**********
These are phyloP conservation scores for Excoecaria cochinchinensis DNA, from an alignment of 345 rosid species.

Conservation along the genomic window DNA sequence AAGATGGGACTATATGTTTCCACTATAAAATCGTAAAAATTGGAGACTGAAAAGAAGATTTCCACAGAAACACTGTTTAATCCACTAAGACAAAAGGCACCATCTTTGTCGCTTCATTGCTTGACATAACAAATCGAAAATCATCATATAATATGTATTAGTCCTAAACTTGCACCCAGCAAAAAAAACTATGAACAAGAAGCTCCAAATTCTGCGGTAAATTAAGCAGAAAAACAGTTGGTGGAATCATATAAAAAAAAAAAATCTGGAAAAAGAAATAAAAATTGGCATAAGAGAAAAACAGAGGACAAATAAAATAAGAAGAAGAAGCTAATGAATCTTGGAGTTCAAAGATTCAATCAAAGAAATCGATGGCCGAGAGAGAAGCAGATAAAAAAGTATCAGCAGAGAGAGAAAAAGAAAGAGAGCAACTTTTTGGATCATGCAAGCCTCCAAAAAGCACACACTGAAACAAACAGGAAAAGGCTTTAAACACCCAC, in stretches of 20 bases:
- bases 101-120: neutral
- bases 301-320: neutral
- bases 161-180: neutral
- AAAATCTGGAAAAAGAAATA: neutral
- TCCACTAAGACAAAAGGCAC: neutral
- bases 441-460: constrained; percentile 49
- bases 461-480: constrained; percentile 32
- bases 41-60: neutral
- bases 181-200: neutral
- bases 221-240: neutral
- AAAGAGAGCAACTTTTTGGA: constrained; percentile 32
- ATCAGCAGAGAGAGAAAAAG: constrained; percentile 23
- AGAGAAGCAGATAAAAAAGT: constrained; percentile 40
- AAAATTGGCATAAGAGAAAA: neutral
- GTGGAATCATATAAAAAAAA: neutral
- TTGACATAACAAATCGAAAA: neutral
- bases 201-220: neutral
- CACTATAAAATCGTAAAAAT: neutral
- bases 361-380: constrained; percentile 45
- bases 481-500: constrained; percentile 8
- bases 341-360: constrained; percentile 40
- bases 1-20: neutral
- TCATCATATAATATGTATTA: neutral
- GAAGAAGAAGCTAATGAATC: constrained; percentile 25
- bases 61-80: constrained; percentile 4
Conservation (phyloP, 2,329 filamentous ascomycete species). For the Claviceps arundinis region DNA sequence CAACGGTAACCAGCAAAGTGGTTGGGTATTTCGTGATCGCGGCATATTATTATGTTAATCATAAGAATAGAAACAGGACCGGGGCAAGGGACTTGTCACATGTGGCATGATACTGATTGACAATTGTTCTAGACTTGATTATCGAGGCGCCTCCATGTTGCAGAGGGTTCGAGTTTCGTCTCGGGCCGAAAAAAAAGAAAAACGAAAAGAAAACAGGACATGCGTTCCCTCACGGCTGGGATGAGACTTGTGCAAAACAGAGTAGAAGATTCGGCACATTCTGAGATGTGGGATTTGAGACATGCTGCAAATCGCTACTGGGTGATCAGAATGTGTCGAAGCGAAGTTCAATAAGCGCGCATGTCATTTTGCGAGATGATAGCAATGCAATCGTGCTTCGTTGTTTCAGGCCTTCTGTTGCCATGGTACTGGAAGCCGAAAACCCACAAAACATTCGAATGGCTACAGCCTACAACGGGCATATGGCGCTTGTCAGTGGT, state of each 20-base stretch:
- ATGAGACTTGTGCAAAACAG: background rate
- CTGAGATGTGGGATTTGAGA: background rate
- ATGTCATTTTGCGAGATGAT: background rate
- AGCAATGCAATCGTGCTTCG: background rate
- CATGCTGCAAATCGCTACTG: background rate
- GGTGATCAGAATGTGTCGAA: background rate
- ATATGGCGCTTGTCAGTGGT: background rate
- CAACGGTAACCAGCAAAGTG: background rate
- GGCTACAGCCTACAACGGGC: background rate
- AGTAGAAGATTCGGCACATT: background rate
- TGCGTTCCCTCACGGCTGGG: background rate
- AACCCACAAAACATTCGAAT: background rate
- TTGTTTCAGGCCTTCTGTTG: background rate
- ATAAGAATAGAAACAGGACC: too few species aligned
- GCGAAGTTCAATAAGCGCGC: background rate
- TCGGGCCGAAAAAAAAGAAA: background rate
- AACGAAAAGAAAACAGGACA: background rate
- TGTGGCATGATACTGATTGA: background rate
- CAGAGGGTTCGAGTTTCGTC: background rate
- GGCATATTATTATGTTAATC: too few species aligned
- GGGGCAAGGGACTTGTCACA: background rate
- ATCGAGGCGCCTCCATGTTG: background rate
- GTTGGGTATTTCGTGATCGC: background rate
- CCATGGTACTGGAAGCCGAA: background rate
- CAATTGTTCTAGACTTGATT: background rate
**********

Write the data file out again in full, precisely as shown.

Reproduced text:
These are phyloP conservation scores for Excoecaria cochinchinensis DNA, from an alignment of 345 rosid species.

Conservation along the genomic window DNA sequence AAGATGGGACTATATGTTTCCACTATAAAATCGTAAAAATTGGAGACTGAAAAGAAGATTTCCACAGAAACACTGTTTAATCCACTAAGACAAAAGGCACCATCTTTGTCGCTTCATTGCTTGACATAACAAATCGAAAATCATCATATAATATGTATTAGTCCTAAACTTGCACCCAGCAAAAAAAACTATGAACAAGAAGCTCCAAATTCTGCGGTAAATTAAGCAGAAAAACAGTTGGTGGAATCATATAAAAAAAAAAAATCTGGAAAAAGAAATAAAAATTGGCATAAGAGAAAAACAGAGGACAAATAAAATAAGAAGAAGAAGCTAATGAATCTTGGAGTTCAAAGATTCAATCAAAGAAATCGATGGCCGAGAGAGAAGCAGATAAAAAAGTATCAGCAGAGAGAGAAAAAGAAAGAGAGCAACTTTTTGGATCATGCAAGCCTCCAAAAAGCACACACTGAAACAAACAGGAAAAGGCTTTAAACACCCAC, in stretches of 20 bases:
- bases 101-120: neutral
- bases 301-320: neutral
- bases 161-180: neutral
- AAAATCTGGAAAAAGAAATA: neutral
- TCCACTAAGACAAAAGGCAC: neutral
- bases 441-460: constrained; percentile 49
- bases 461-480: constrained; percentile 32
- bases 41-60: neutral
- bases 181-200: neutral
- bases 221-240: neutral
- AAAGAGAGCAACTTTTTGGA: constrained; percentile 32
- ATCAGCAGAGAGAGAAAAAG: constrained; percentile 23
- AGAGAAGCAGATAAAAAAGT: constrained; percentile 40
- AAAATTGGCATAAGAGAAAA: neutral
- GTGGAATCATATAAAAAAAA: neutral
- TTGACATAACAAATCGAAAA: neutral
- bases 201-220: neutral
- CACTATAAAATCGTAAAAAT: neutral
- bases 361-380: constrained; percentile 45
- bases 481-500: constrained; percentile 8
- bases 341-360: constrained; percentile 40
- bases 1-20: neutral
- TCATCATATAATATGTATTA: neutral
- GAAGAAGAAGCTAATGAATC: constrained; percentile 25
- bases 61-80: constrained; percentile 4
Conservation (phyloP, 2,329 filamentous ascomycete species). For the Claviceps arundinis region DNA sequence CAACGGTAACCAGCAAAGTGGTTGGGTATTTCGTGATCGCGGCATATTATTATGTTAATCATAAGAATAGAAACAGGACCGGGGCAAGGGACTTGTCACATGTGGCATGATACTGATTGACAATTGTTCTAGACTTGATTATCGAGGCGCCTCCATGTTGCAGAGGGTTCGAGTTTCGTCTCGGGCCGAAAAAAAAGAAAAACGAAAAGAAAACAGGACATGCGTTCCCTCACGGCTGGGATGAGACTTGTGCAAAACAGAGTAGAAGATTCGGCACATTCTGAGATGTGGGATTTGAGACATGCTGCAAATCGCTACTGGGTGATCAGAATGTGTCGAAGCGAAGTTCAATAAGCGCGCATGTCATTTTGCGAGATGATAGCAATGCAATCGTGCTTCGTTGTTTCAGGCCTTCTGTTGCCATGGTACTGGAAGCCGAAAACCCACAAAACATTCGAATGGCTACAGCCTACAACGGGCATATGGCGCTTGTCAGTGGT, state of each 20-base stretch:
- ATGAGACTTGTGCAAAACAG: background rate
- CTGAGATGTGGGATTTGAGA: background rate
- ATGTCATTTTGCGAGATGAT: background rate
- AGCAATGCAATCGTGCTTCG: background rate
- CATGCTGCAAATCGCTACTG: background rate
- GGTGATCAGAATGTGTCGAA: background rate
- ATATGGCGCTTGTCAGTGGT: background rate
- CAACGGTAACCAGCAAAGTG: background rate
- GGCTACAGCCTACAACGGGC: background rate
- AGTAGAAGATTCGGCACATT: background rate
- TGCGTTCCCTCACGGCTGGG: background rate
- AACCCACAAAACATTCGAAT: background rate
- TTGTTTCAGGCCTTCTGTTG: background rate
- ATAAGAATAGAAACAGGACC: too few species aligned
- GCGAAGTTCAATAAGCGCGC: background rate
- TCGGGCCGAAAAAAAAGAAA: background rate
- AACGAAAAGAAAACAGGACA: background rate
- TGTGGCATGATACTGATTGA: background rate
- CAGAGGGTTCGAGTTTCGTC: background rate
- GGCATATTATTATGTTAATC: too few species aligned
- GGGGCAAGGGACTTGTCACA: background rate
- ATCGAGGCGCCTCCATGTTG: background rate
- GTTGGGTATTTCGTGATCGC: background rate
- CCATGGTACTGGAAGCCGAA: background rate
- CAATTGTTCTAGACTTGATT: background rate